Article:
Opportunities for Students in Health Professions
Many University of Rochester alumni who are physicians, medical researchers, psychologists, therapists, nurses, physician’s assistants and nutritionists have spent a semester, a summer or even a year abroad. Pre-health professions students can plan to take coursework or internships related to their career goals, or with careful planning, may consider a semester of something entirely different (art in Italy, history and language in Japan, politics and music in Vienna).
All students considering health-related careers should meet with a health professions adviser in the College Center for Academic Support in Lattimore 312.
Dr. John Hansen, Associate Dean for Admissions, Professor of Neurobiology and Anatomy, University of Rochester
“The University of Rochester School of Medicine and Dentistry encourages students interested in careers in medicine to sample the breadth of learning opportunities offered by their undergraduate institutions, including study abroad programs. Exposure to a different culture, the acquisition of foreign language skills, the ability to navigate one’s way in an unfamiliar country, and the opportunities for growth in cultural understanding all bode well for success in today’s quickly changing world. Study abroad programs foster independence and expand personal horizons in ways that few other opportunities can match.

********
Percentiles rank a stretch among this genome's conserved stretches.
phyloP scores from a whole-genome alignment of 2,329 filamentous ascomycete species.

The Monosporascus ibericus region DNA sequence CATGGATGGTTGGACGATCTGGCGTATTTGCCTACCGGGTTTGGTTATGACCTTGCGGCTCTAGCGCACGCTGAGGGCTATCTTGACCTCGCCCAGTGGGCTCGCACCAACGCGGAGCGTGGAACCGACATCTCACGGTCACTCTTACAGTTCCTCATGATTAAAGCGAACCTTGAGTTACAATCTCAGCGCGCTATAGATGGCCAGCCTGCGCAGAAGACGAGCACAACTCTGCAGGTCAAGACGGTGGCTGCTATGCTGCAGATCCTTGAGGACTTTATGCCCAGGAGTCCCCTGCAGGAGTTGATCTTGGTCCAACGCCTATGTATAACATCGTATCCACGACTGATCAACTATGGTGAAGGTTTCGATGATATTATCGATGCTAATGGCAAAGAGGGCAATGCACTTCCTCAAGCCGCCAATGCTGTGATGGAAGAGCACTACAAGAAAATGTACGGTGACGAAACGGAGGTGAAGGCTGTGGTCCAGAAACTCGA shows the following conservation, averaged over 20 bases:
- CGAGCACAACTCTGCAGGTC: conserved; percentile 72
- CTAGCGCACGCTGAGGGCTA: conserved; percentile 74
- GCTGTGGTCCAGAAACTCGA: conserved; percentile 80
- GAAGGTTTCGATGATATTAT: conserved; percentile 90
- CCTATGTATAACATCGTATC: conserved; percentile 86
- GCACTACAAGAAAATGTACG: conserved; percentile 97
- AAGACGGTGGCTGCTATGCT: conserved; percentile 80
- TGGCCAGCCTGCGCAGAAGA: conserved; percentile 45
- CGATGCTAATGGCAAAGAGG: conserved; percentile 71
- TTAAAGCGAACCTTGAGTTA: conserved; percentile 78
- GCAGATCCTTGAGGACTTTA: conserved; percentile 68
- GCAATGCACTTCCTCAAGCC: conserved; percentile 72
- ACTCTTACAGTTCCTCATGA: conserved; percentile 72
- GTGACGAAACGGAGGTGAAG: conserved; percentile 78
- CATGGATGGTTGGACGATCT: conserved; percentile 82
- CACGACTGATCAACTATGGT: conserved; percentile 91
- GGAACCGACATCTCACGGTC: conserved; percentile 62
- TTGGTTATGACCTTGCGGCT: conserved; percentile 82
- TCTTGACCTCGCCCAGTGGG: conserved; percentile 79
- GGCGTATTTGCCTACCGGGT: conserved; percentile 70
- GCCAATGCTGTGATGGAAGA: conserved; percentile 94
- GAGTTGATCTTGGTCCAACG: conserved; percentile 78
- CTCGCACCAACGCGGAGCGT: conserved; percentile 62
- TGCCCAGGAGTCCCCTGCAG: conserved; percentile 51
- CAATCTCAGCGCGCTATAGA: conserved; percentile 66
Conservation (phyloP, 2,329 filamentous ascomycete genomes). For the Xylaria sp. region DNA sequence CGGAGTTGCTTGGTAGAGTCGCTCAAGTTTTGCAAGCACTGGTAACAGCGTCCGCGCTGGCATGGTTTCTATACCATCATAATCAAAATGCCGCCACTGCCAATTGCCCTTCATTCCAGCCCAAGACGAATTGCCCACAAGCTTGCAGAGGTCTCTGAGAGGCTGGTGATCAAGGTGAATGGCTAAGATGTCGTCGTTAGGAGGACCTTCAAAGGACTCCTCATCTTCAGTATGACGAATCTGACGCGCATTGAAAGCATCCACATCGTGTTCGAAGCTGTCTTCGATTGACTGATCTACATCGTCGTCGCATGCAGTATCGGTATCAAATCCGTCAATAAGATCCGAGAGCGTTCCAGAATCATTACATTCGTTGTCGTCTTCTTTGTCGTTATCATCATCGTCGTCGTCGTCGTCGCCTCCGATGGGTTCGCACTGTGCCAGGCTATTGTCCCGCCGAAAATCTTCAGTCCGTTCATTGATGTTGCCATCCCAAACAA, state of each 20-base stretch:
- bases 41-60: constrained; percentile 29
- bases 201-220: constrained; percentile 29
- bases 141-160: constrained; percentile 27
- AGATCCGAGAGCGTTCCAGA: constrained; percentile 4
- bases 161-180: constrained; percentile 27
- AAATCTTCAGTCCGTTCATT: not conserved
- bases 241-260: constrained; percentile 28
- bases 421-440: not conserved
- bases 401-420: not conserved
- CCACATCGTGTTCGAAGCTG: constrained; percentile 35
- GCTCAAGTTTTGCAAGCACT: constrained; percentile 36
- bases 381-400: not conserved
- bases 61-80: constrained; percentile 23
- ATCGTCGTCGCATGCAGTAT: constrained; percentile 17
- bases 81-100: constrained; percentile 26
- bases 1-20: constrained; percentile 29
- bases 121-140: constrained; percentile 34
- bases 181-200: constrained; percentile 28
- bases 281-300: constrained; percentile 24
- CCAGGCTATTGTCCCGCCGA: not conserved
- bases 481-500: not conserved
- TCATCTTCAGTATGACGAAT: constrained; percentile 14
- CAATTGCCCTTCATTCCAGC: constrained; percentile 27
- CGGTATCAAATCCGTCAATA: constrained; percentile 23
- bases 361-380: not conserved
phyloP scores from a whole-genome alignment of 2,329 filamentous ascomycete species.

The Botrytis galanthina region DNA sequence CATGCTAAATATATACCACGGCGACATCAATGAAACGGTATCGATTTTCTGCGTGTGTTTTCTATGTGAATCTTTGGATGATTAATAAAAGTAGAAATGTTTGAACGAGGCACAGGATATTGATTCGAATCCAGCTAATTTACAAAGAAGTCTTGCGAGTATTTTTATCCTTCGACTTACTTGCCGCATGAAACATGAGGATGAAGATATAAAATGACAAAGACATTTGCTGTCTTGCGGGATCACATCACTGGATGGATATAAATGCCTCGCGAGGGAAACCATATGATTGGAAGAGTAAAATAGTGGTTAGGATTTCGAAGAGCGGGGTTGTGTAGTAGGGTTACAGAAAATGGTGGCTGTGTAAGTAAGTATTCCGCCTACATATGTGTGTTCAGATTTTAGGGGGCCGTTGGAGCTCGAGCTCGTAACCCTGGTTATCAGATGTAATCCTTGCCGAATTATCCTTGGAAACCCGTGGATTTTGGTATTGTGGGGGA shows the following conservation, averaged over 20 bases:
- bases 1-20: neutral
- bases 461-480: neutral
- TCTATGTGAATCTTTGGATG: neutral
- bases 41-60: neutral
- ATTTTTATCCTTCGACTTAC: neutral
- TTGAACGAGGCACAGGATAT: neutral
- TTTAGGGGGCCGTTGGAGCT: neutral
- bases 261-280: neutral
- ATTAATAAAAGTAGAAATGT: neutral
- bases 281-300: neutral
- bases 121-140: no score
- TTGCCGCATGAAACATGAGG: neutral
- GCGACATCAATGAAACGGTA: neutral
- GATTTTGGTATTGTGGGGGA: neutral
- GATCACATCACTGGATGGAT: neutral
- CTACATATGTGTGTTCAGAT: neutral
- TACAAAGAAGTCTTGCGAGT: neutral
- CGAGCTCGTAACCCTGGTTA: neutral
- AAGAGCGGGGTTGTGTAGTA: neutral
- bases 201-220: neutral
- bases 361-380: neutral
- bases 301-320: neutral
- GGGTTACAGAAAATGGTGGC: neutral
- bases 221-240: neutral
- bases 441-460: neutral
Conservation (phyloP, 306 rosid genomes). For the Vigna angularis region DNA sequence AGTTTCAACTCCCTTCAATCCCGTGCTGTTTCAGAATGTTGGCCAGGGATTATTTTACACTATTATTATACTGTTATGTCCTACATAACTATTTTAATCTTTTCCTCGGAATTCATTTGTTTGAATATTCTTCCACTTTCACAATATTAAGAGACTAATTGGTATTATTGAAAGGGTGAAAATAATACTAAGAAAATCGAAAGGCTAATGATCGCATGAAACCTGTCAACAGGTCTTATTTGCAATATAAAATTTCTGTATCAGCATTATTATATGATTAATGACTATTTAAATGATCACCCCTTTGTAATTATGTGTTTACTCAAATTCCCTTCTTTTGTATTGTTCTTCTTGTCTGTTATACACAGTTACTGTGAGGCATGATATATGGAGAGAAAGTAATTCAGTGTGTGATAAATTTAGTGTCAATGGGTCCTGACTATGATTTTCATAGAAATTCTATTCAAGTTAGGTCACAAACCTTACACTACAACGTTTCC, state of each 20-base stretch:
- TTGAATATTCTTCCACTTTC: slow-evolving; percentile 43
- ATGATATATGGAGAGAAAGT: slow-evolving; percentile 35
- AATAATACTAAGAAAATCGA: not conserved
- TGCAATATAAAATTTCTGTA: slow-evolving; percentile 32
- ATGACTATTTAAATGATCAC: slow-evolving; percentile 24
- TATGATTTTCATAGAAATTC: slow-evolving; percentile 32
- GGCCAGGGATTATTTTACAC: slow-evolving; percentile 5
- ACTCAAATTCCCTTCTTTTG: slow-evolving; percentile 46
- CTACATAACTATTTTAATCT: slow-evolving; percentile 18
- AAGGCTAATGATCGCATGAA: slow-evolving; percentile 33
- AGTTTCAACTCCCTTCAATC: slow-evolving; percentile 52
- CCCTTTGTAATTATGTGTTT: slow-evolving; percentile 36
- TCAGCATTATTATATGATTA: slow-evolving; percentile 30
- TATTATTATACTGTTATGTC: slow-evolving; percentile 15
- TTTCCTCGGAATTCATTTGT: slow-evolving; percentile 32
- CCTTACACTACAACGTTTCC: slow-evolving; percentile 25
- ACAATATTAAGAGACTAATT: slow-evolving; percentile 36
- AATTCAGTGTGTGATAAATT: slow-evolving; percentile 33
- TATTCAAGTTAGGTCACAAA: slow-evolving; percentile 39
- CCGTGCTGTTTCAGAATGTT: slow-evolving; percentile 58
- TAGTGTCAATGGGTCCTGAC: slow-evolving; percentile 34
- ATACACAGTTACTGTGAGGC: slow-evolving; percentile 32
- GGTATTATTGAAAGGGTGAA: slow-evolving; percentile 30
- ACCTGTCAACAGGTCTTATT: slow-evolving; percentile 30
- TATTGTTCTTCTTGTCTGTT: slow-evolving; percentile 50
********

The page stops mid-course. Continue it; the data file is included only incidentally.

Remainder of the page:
“The School of Medicine and Dentistry Admissions Office encourages students to consider even delaying application to medical school to enrich their international experiences or, at the very least, taking one or two premedical courses as part of their study abroad experience. Most medical schools will not object to a single premed course being taken at a foreign college or university and some, like Rochester, may even be comfortable with the satisfactory completion of several science courses abroad as long as the MCAT exam scores are representative of the knowledge acquired. Most importantly, students who participate in study abroad programs usually present a level of maturity and cultural sophistication that is highly valued by medical schools and is a prerequisite for today’s cross-cultural competency.”